UF students can cash in and help get area K-12 students up to speed with a one-time grant opportunity
By Pulse Staff
For students looking to make a decent paycheck during school, the College of Education at the University of Findlay just might have an enticing opportunity.
The Ohio Department of Education along with the Ohio Department of Higher Education handed out $14 million in Statewide Mathematics and Literacy Tutoring Grants to 33 Ohio colleges and universities, and UF received one of those grants.
Dr. Kerry Teeple, Assistant Professor of Teaching in Education, says the money is for a program to help K-12 students in Ohio who need help with literacy and math in a post-pandemic world. This means the College of Education needs to hire lots of tutors very soon.
“This is to cover some of the academic slipping from COVID,” Teeple said. “The Ohio Department of Education has recognized that that is a problem. Data is showing our kids in elementary, middle and high school are not where they need to be due to a couple of years of a really unfortunate situation.
“(College of Education Dean) Julie McIntosh wrote a grant to the Ohio Department of Education for funding, and the funding is for High Dosage Tutoring,” Teeple said. “So, they gave us $600,000 plus, spread over two years.”
The Ohio Department of Education website says the grants awarded to Ohio universities and colleges for the High Dosage Tutoring program is funded through ARP-ESSER, a one-time grant from the U.S. Department of Education.
According to the Office of Elementary and Secondary Education website, the $122 billion for the American Rescue Plan Act Elementary and Secondary School Emergency Relief (ARP ESSER) Fund was part of a $1.9 trillion package passed by Congress in March 2021.
Most of the grant money is to be spent on paying tutors to go into Findlay City Schools and work with the kids one-on-one on math and reading skills. Teeple recently worked to recruit students to fill the positions at the UF Student Job Fair advertising they could get up to $20 an hour.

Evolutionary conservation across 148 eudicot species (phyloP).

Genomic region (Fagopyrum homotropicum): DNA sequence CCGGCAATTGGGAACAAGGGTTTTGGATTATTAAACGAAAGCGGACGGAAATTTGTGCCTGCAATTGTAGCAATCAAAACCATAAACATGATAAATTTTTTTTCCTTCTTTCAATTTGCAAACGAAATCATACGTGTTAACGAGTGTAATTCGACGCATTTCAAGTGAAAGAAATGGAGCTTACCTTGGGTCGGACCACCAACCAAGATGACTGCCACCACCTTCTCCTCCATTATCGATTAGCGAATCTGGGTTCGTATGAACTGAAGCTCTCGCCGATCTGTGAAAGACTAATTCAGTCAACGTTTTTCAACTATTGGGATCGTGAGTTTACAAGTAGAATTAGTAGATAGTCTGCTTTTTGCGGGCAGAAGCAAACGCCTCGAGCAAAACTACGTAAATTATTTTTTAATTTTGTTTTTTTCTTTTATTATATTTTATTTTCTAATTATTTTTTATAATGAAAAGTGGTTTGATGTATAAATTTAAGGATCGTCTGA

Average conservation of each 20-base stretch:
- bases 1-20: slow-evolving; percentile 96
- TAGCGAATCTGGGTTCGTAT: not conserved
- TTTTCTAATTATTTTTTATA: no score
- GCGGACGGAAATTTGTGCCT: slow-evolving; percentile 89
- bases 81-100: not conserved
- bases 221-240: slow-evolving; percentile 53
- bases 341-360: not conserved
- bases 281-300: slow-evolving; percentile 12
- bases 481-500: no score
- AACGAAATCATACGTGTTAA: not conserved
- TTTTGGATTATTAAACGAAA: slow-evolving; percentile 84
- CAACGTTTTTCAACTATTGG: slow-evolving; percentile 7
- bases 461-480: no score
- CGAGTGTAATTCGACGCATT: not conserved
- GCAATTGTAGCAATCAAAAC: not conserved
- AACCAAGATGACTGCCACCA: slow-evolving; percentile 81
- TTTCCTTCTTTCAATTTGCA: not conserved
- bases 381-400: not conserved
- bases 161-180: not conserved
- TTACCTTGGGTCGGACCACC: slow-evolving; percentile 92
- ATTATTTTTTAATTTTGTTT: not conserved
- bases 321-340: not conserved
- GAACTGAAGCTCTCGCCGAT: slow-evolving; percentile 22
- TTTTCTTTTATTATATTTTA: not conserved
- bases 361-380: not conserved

“Students can work as many hours (up to 20) as they are able,”Teeple said. “We will coordinate with the schools to find a time for the students to meet with the tutor during the school day.”
She points out that tutors will need to travel to the school to do the tutoring. One other requirement of the job is to get fingerprinted.
Teeple says as Findlay City Schools start back to class on Monday, Aug. 22, they will assess students to get a baseline of which students may be behind in math or reading.
“They will filter those students down from highest need to lowest need and then, based on the students I get here, I’ll match the students with the tutors,” Teeple said. “Then they will go to the school and work with them one-on-one.”
Teeple hopes UF tutors can start working with the students in early September.
Teeple said some of the students interested in the tutoring positions are concerned about how they would know what to teach. She tells tutoring candidates that UF will train tutors before they go out to work with the students.
“Also, when you get to the school you’ll see, they’ll bring their work with them so you can see what they’re needing help on,” Teeple said. “Imagine if you were struggling with something and you got a half an hour or an hour one-on-one to just practice, practice, practice that skill, what a difference that would make.”
“So, we may end up having a need for 100 students, so we need lots of tutors,” Teeple said.
Teeple says they are most interested in Math tutors and they will provide training for the tutors.
“We want UF students to keep in mind that the level of math that they will be helping with is likely Algebra 1 or below,” Teeple said. “We will train individuals on building rapport with students, how to manage any problems, and how to keep students motivated. We will also help with specific math skills if our tutors need refreshers.”
If interested in one of the tutoring positions UF students can find Math and Literacy tutor positions posted on WorkDay.